Dale Deitchler, national expert on workplace substance abuse and drug and alcohol testing programs

What businesses need to know about Minnesota's medical marijuana law

A national expert on workplace substance abuse provides insight into what this means for employers

By Lexy Immerman

Minnesota’s new medical marijuana law, which will be in effect on July 1, permits limited use and possession of medical marijuana by certain residents.

Dale Deitchler, shareholder in the Minneapolis office of Littler Mendelson (a labor and employment firm representing management), and a national expert on workplace substance abuse and drug and alcohol testing programs, provides insight into what small and midsize businesses need to know about the new law and what it could mean for their workplace.

“Nationwide it’s a complex issue, but so far the cases that have come out are employer favorable,” Deitchler says. “Of all these different statutes nationwide, we probably have the most robust medical marijuana statue — from an employment law perspective.”

Essentially, since medical marijuana is illegal under federal law, but will be permitted under state law, businesses need to decide which law they will adhere to, and to what degree. On one end of the spectrum, businesses can say that as marijuana is illegal under federal law, it is not a viable excuse for a positive drug test, despite what impairments the employee may have that warrant their prescription for the drug. On the opposite end of the spectrum, there will be companies that will allow permitted use.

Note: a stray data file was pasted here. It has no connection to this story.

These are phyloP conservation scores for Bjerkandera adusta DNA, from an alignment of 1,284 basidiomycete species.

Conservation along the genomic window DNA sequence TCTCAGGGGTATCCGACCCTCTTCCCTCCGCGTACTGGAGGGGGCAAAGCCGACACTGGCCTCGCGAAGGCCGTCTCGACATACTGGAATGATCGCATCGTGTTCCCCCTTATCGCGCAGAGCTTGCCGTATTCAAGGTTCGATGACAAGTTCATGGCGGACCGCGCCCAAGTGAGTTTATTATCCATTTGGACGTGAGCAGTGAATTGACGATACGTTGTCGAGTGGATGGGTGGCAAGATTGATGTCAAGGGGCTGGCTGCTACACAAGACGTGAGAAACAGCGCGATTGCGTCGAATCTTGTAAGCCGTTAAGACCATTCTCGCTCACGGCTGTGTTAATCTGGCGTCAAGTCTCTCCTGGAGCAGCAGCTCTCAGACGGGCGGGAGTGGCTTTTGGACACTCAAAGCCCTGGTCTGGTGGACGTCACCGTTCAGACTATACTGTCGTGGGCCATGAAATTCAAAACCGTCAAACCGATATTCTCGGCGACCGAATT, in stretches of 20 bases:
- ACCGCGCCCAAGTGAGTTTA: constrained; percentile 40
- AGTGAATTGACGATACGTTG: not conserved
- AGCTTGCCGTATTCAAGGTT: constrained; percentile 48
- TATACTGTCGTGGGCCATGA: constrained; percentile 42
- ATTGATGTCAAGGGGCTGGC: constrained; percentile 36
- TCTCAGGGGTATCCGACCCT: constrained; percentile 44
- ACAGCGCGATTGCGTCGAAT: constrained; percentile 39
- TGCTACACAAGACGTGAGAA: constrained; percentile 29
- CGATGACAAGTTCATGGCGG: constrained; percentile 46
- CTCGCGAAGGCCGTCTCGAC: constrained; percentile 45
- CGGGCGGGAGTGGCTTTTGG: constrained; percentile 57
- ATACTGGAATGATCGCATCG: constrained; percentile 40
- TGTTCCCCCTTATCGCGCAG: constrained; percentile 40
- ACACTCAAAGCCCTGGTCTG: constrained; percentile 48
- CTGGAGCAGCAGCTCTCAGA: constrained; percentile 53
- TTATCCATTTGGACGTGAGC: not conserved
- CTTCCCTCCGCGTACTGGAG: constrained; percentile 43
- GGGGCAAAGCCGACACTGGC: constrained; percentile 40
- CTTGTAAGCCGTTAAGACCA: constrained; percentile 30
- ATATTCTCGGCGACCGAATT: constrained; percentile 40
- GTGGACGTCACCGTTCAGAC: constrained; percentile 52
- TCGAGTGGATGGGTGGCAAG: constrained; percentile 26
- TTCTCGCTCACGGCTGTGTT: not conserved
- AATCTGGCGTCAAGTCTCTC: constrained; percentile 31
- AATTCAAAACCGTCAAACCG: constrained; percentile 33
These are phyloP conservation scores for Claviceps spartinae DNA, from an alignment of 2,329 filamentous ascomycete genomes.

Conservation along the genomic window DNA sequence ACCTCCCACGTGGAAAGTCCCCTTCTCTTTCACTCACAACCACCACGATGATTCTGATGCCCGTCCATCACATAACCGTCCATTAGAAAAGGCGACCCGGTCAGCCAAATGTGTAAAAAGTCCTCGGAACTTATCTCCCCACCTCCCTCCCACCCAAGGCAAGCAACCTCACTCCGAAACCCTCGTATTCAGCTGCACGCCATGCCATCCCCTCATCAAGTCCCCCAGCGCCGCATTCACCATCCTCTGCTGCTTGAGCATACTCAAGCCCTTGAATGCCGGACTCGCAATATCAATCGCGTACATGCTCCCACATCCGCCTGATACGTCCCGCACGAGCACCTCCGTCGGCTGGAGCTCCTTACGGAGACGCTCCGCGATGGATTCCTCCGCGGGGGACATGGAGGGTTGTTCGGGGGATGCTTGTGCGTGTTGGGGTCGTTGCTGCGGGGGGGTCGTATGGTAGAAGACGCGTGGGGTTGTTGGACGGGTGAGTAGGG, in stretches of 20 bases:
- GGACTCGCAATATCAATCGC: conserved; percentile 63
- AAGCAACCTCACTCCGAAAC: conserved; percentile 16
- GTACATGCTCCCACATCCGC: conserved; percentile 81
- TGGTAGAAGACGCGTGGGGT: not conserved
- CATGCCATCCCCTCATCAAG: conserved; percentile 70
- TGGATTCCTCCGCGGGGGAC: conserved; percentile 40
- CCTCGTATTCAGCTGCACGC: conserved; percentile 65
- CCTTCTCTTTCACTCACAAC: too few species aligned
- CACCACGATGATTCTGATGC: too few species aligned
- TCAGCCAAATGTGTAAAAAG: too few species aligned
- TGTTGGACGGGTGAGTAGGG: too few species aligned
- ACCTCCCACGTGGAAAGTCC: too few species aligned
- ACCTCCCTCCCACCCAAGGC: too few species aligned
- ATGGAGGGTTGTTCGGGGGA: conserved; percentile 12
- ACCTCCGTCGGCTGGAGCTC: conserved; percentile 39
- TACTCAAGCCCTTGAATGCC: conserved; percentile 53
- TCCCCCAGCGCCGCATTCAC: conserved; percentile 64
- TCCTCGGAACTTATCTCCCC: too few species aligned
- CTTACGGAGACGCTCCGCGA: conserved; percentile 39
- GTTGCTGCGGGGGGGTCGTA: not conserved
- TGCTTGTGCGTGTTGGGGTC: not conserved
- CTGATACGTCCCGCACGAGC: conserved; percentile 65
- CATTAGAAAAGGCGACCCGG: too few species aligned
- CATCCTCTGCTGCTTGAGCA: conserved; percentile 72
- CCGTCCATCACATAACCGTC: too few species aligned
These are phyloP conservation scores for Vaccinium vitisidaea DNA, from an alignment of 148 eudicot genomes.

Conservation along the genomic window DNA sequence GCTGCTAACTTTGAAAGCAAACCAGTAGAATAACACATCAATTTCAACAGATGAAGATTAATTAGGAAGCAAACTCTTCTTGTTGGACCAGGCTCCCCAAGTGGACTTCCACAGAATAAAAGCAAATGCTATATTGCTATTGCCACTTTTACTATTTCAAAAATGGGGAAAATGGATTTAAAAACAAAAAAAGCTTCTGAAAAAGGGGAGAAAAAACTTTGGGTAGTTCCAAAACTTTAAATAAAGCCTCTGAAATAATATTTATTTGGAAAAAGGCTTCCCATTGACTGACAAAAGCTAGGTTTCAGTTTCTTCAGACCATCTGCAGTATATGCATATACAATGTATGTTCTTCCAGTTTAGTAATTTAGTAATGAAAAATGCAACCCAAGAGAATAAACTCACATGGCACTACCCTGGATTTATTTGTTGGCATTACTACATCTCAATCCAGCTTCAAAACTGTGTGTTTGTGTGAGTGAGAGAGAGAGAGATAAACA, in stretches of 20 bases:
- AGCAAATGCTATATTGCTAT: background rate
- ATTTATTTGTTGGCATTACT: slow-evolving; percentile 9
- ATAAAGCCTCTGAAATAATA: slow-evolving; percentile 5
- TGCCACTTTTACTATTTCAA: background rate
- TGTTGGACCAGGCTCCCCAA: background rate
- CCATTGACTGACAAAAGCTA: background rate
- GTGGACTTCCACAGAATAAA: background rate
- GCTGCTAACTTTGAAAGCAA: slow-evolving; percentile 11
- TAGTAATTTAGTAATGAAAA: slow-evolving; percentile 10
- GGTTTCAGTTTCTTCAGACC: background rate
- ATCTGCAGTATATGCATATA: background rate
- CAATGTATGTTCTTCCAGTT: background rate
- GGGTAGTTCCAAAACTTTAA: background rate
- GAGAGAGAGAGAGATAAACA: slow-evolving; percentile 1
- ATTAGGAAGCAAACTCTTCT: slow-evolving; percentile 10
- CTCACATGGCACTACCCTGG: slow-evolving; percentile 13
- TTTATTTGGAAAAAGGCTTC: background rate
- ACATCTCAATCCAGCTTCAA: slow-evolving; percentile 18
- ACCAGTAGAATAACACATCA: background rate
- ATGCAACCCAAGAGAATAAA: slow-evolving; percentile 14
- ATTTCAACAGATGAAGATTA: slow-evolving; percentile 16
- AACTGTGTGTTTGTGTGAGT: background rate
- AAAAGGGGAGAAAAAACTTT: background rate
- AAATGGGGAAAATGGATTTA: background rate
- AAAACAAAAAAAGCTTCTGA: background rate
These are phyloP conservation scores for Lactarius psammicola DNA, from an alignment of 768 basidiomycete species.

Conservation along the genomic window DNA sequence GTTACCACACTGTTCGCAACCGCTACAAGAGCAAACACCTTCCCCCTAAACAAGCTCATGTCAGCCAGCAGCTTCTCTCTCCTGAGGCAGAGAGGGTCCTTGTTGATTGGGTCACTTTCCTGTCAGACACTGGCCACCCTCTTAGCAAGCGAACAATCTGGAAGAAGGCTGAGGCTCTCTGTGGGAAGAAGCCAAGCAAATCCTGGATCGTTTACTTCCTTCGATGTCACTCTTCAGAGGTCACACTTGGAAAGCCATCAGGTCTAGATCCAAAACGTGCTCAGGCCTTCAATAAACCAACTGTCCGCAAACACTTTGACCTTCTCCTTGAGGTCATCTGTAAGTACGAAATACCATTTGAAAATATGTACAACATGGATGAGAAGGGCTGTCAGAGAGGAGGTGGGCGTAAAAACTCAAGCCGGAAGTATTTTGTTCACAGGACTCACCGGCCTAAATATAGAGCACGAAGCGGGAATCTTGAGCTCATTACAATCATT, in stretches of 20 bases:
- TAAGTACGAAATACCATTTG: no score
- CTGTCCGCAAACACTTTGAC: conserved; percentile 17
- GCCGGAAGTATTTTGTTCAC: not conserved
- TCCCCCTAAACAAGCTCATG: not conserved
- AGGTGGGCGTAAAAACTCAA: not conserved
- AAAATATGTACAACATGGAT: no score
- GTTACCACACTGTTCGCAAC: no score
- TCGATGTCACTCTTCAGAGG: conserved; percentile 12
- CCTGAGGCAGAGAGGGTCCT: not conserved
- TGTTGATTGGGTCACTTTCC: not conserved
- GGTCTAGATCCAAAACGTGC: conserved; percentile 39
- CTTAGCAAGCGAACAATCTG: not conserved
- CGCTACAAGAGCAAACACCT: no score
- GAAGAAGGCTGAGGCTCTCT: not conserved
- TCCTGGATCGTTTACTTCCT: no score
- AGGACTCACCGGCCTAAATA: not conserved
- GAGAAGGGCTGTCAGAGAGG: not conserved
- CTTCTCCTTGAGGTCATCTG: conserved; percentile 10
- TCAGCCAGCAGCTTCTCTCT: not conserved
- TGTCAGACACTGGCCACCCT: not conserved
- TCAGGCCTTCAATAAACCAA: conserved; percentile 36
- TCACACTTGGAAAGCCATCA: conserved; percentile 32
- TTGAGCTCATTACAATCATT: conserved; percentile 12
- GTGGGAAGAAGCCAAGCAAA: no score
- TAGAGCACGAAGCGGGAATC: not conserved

The first step in a business deciding which approach to take, according to Deitchler, would be to “decide what their risk tolerance is, and assess the nature of their business. At a minimum you need to look at the definition of an illegal drug in your policies and see if it includes drugs that are made illegal under federal law.”  

Businesses with safety-sensitive work or on-site dangers will need to take particular care with this issue because of the side effects of the drug and how they can impact sensory perception and awareness, and will likely decide that they will reject registry verification as an excuse or explanation for positive test results.

“If they’re challenged, unless they can show impairment or on-duty use or possession, they will be a guinea pig, they will be a test case,” Deitchler says. “Every business, but small to midsize businesses especially, need to decide what their risk tolerance is, do they have safety sensitive operations and if so, it’s more likely that they would lean toward an approach that would rely on the federal illegality of marijuana.”

“Essentially, you’ve got to look at your policies to make sure they’re consistent with the approach that you use,” Deitchler says.